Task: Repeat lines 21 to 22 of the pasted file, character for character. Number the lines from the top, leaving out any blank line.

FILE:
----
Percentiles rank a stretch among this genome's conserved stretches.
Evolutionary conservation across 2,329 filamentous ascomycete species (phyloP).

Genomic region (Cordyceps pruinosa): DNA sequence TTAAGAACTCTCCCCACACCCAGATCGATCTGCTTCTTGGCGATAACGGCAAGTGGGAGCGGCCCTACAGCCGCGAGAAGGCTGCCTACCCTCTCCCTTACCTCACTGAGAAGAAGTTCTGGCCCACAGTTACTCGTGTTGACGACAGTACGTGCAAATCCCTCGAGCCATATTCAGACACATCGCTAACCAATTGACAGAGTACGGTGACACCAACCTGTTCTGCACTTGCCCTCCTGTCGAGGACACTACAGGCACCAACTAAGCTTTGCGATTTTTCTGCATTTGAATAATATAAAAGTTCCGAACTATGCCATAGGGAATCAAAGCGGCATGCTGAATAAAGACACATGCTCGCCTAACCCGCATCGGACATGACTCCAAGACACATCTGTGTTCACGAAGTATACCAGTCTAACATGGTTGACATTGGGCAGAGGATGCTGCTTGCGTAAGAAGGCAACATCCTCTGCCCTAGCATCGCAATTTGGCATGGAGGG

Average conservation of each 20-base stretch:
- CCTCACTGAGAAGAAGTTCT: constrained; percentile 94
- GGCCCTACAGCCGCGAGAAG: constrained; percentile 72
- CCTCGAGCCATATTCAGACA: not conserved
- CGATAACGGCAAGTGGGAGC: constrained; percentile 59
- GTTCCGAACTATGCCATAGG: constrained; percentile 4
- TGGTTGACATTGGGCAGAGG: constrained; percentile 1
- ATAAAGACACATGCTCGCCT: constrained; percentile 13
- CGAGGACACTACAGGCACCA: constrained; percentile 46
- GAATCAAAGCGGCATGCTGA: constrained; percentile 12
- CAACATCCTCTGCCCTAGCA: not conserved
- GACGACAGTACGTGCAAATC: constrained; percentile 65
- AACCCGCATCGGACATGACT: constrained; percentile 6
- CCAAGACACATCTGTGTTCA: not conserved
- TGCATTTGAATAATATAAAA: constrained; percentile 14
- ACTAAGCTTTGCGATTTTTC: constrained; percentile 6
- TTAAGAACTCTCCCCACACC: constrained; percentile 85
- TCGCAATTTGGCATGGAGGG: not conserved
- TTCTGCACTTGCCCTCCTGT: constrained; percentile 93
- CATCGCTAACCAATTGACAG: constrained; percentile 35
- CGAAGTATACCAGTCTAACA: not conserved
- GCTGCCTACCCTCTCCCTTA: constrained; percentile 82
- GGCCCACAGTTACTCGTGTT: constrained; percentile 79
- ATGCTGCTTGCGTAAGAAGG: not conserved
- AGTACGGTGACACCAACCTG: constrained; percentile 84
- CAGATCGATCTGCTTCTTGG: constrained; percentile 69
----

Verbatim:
- TCGCAATTTGGCATGGAGGG: not conserved
- TTCTGCACTTGCCCTCCTGT: constrained; percentile 93